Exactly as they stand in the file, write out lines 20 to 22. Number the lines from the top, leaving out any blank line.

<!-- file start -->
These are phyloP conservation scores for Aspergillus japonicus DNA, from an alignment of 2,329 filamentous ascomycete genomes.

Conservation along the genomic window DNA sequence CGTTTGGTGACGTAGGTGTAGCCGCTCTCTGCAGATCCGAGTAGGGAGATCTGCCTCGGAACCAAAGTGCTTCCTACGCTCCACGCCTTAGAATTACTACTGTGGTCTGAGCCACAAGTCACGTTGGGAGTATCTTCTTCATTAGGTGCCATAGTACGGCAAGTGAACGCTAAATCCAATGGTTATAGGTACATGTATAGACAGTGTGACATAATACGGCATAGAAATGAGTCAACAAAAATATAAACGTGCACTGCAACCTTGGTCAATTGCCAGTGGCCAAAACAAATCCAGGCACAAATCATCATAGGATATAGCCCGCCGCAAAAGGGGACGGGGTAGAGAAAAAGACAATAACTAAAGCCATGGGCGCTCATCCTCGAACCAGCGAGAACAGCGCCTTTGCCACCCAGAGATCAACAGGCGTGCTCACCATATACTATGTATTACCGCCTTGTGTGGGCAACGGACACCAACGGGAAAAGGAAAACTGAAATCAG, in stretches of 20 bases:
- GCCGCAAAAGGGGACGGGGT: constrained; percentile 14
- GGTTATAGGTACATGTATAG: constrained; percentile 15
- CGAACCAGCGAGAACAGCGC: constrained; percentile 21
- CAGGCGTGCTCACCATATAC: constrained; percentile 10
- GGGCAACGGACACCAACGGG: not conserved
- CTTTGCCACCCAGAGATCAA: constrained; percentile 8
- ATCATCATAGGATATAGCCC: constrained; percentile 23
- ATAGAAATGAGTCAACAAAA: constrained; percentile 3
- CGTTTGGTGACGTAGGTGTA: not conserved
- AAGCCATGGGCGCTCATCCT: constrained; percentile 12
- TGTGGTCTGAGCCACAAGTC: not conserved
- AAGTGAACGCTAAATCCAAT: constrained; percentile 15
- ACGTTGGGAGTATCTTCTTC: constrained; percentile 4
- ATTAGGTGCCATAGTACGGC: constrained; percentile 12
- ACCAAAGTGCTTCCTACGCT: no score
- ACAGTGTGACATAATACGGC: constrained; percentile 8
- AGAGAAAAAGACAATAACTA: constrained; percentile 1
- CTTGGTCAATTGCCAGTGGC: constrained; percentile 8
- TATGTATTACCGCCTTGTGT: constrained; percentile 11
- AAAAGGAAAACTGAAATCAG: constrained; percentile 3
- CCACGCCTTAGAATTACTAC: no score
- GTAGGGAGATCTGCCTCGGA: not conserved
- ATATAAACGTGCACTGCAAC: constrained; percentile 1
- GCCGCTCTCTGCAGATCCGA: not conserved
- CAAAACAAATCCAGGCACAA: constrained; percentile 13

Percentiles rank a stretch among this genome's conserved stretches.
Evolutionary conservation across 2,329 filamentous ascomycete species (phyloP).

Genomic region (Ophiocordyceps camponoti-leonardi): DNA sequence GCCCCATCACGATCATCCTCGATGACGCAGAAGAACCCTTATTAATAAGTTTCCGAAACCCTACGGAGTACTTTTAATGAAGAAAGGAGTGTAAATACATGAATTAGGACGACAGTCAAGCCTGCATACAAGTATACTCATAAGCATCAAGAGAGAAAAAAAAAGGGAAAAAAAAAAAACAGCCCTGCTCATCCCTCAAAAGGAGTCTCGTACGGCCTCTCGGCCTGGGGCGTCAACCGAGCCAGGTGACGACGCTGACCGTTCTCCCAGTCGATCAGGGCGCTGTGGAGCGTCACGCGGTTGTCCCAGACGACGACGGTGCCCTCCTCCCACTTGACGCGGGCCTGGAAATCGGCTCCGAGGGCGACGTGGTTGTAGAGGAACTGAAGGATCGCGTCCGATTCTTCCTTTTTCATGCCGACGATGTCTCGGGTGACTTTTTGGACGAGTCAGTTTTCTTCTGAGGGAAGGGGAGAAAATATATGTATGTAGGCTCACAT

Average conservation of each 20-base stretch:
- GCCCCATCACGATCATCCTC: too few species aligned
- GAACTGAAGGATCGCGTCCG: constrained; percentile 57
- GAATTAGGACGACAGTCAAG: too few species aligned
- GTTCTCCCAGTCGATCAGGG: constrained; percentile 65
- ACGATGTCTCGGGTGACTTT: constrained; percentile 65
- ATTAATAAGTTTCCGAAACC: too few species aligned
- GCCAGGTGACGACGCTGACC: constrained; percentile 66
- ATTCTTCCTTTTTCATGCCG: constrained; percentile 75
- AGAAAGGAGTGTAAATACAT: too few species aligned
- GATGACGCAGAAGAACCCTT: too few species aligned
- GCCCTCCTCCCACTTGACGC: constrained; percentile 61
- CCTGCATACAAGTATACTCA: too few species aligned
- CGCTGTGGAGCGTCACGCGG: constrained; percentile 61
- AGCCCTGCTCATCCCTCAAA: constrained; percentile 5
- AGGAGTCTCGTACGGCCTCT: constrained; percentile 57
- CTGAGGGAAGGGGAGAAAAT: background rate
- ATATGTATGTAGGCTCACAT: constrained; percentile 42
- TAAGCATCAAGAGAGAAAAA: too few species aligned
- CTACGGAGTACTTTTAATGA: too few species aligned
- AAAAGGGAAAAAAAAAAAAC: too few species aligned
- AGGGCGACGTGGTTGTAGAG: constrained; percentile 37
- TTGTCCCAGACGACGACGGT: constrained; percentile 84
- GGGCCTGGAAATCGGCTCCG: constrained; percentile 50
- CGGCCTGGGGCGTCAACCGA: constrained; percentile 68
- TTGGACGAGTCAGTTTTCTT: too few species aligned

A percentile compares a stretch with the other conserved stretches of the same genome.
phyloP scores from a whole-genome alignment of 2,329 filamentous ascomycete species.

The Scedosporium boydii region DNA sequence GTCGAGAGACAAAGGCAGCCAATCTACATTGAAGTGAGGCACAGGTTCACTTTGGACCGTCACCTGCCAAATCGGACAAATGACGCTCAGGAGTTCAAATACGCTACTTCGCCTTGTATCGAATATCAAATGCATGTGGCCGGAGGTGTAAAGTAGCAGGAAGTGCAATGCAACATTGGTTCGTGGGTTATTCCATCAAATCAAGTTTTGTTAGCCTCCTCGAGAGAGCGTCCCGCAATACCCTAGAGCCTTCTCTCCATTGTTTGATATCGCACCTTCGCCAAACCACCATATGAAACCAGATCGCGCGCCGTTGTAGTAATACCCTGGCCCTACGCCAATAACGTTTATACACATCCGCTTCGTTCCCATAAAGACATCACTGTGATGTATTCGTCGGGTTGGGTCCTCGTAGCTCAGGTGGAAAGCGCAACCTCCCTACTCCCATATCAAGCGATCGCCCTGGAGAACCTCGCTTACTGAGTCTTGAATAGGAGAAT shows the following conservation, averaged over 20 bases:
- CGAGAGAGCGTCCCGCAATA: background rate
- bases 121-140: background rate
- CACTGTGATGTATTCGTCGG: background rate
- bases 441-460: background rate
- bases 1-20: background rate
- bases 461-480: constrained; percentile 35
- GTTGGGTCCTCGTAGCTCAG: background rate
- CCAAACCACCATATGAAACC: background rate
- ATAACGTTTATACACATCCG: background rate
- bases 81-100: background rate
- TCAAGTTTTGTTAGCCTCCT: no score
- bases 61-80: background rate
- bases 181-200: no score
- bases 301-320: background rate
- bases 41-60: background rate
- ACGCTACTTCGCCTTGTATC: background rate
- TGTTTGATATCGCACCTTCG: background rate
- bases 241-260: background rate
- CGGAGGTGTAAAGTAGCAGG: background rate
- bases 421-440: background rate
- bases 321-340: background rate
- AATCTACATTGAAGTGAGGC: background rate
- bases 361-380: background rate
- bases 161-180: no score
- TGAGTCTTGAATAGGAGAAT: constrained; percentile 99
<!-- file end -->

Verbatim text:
- CTTGGTCAATTGCCAGTGGC: constrained; percentile 8
- TATGTATTACCGCCTTGTGT: constrained; percentile 11
- AAAAGGAAAACTGAAATCAG: constrained; percentile 3